As reported over the past five years, human traffickers exploit domestic and foreign victims in Romania, and traffickers exploit victims from Romania abroad.  Romania remains a primary source country for sex trafficking and labor trafficking victims in Europe.  The vast majority of identified victims are female sex trafficking victims exploited in Romania and other European countries, including Austria, Ireland, Italy, Spain, and the UK.  Vulnerable groups include children in or aging out of government-run institutions, children whose parents travel abroad for work, members of the Roma community, women with little education and income, migrants, and asylum-seekers.  Traffickers operate individually or in small groups based on familial ties or common interests.  Authorities report fewer cases involving large, organized crime groups with a strict hierarchy and powerful leader.  Traffickers continued to use the “lover-boy” recruitment method through which victims accept dubious and risky offers of work in various fields, and then, through different methods and forms of control, are forced into commercial sex.  Experts continue to report Romanian women recruited for sham marriages in Western Europe; after entering these marriages, traffickers force the women into commercial sex or labor.  Government officials and NGOs report traffickers increasingly use the internet and social media to recruit victims, particularly children.  Children represent nearly half of identified trafficking victims in Romania.  Children in government-run institutions, particularly girls living in homes and placement centers for persons with disabilities, remain vulnerable to sex trafficking.  Several NGOs note former residents of government-run homes or residential centers serve as recruiters of underage girls from the same facilities.  Traffickers exploit Romani children in sex trafficking and forced begging.  Child labor abuse continues to be underreported, with children as young as five exploited in child labor.  Media reports continue to reference cases of seasonally employed children in the hospitality industry along the Black Sea coast.  Traffickers subject Romanian adults and children to labor trafficking in agriculture, construction, hotels, manufacturing, and domestic service, as well as forced begging and theft in Romania and other European countries.  Some reports suggest traffickers operating in Romania and Moldova exploit Moldovan women and girls from Romania in operations in Europe; the extent of the trafficking is unknown.  Traffickers exploit migrants from Africa, Europe, and South and Southeast Asia in the construction, hotel, and food-processing industries.  Migrants from East Asia, who work in the construction and hospitality industries, are at a particular risk of trafficking due to the lack of access to information in their native language and deceptive practices by employers.  Migrants from the Middle East and South and Central Asia entering Romania at the Serbia border, whose main goal is to continue their path toward Western and Northern Europe, may be or may become trafficking victims while in Romania.  Nearly 3.5 million refugees fleeing Russia’s full-scale invasion of Ukraine are highly vulnerable to trafficking; approximately 107,000 are staying in country and nearly half are children.  Government corruption in law enforcement and the judiciary continues to enable some trafficking crimes, and officials have been investigated for suspected involvement in trafficking.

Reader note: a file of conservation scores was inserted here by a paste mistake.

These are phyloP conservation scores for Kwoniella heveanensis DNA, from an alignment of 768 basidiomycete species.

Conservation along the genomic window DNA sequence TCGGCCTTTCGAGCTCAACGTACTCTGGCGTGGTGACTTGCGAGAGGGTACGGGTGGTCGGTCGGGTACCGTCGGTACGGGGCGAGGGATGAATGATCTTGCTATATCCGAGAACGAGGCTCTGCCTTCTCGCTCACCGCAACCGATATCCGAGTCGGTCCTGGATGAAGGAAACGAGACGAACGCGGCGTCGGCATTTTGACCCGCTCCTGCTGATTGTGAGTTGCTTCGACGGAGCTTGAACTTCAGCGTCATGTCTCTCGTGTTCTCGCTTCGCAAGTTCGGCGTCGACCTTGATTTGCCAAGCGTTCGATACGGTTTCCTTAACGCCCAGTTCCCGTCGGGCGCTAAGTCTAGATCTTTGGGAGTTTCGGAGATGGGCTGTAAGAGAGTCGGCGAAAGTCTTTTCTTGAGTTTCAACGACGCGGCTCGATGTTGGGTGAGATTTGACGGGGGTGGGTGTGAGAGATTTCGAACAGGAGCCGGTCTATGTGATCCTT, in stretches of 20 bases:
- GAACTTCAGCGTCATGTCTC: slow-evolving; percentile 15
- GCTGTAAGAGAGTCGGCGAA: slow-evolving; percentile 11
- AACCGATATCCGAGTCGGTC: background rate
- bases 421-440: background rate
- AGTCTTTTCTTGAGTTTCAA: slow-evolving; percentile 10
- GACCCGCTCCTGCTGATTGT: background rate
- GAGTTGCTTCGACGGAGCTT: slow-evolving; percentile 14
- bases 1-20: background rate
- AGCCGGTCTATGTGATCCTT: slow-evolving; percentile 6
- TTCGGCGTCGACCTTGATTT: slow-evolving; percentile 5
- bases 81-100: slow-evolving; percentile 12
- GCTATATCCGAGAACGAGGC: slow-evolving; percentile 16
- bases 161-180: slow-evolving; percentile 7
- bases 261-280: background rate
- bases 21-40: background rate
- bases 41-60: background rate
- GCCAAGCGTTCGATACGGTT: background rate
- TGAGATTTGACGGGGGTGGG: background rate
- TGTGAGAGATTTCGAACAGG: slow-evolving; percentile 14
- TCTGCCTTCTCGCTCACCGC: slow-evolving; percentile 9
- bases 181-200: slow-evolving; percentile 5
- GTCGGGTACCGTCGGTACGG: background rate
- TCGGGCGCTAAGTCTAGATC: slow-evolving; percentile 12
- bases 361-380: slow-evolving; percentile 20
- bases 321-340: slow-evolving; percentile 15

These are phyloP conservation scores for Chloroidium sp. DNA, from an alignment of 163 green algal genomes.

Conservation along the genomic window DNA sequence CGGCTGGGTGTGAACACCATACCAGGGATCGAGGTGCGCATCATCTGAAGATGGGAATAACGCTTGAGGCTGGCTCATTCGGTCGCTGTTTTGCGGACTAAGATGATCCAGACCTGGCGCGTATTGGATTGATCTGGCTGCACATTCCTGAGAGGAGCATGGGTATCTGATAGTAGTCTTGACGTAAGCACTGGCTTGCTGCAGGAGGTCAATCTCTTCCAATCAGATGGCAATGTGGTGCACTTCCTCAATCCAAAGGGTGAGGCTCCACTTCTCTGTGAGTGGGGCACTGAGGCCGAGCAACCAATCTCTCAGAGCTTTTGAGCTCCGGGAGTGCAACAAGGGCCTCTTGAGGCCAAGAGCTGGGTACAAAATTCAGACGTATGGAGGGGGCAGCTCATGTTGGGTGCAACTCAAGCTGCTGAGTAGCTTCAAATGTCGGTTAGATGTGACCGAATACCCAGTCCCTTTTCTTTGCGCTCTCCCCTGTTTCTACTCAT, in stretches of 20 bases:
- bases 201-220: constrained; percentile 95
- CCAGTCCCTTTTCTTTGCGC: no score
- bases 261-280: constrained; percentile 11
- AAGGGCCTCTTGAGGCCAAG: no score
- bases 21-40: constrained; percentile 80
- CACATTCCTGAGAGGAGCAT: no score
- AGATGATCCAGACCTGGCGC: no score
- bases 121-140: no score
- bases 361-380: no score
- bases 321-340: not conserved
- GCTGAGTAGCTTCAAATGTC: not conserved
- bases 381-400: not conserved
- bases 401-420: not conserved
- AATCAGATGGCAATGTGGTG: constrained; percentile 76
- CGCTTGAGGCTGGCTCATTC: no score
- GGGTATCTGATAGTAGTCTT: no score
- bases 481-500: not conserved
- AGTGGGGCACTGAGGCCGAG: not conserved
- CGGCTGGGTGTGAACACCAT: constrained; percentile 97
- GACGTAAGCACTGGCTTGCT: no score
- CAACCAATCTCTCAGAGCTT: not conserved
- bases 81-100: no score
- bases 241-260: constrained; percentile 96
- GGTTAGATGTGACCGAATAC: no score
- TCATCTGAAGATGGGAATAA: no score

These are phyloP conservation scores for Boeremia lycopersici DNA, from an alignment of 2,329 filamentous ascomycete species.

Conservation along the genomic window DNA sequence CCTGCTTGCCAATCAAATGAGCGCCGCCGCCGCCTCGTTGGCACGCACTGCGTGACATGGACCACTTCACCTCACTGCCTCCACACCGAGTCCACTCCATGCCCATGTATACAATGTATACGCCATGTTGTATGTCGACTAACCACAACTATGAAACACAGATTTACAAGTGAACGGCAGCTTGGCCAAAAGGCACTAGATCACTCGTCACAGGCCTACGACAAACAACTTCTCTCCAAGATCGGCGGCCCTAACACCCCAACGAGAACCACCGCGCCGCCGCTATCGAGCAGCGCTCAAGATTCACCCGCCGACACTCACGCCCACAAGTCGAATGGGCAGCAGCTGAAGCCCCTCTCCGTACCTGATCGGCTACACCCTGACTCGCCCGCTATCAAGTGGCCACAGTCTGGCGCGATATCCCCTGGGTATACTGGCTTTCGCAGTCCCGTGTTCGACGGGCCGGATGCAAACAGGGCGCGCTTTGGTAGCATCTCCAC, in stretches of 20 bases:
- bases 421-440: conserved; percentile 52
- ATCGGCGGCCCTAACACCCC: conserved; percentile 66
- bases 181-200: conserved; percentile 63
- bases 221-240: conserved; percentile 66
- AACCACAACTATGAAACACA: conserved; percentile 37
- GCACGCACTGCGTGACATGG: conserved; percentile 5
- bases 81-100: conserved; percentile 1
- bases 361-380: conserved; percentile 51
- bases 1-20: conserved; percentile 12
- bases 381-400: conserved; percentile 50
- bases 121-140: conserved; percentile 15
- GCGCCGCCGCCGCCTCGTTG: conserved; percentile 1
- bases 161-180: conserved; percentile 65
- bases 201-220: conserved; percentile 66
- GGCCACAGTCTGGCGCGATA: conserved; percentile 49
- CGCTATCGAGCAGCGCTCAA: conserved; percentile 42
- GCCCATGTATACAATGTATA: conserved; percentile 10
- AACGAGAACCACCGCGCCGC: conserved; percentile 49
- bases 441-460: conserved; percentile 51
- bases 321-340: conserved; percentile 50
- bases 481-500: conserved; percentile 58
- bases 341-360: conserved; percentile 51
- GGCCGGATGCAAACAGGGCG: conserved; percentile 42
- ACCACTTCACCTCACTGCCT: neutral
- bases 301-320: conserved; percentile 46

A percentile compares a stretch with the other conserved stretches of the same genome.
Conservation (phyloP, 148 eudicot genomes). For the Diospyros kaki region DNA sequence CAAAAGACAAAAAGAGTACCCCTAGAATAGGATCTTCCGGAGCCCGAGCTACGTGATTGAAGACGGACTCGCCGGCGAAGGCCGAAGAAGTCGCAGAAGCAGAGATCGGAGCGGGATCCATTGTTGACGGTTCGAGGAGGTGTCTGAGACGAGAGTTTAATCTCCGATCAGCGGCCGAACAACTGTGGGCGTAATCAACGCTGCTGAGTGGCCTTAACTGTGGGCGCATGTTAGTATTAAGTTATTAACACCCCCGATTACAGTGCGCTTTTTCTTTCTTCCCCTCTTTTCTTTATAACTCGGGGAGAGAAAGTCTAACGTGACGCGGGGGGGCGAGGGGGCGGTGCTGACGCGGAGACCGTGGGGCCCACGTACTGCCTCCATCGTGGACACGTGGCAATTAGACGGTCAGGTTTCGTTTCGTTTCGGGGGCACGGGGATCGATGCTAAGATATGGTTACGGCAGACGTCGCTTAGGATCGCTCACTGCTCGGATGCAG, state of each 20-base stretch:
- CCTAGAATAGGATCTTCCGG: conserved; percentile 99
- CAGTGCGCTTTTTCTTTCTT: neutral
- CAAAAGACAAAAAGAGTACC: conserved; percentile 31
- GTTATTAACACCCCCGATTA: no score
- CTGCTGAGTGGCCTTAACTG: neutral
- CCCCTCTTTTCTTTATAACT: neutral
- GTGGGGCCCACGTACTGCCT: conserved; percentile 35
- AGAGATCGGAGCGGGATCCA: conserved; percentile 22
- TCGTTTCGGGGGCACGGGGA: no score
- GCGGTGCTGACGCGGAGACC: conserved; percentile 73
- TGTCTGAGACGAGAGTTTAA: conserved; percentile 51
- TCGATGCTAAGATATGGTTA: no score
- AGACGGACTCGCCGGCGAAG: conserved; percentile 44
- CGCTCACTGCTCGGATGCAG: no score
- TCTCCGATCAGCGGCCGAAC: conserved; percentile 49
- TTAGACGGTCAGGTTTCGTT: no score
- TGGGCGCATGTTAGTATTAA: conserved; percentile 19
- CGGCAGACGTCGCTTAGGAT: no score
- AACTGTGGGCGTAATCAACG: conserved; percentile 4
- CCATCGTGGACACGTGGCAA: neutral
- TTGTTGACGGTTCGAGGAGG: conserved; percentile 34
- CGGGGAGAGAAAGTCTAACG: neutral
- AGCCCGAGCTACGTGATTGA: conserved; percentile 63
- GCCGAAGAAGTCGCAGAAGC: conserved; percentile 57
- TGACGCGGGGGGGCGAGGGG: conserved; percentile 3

U.S. Department of State

The Lessons of 1989: Freedom and Our Future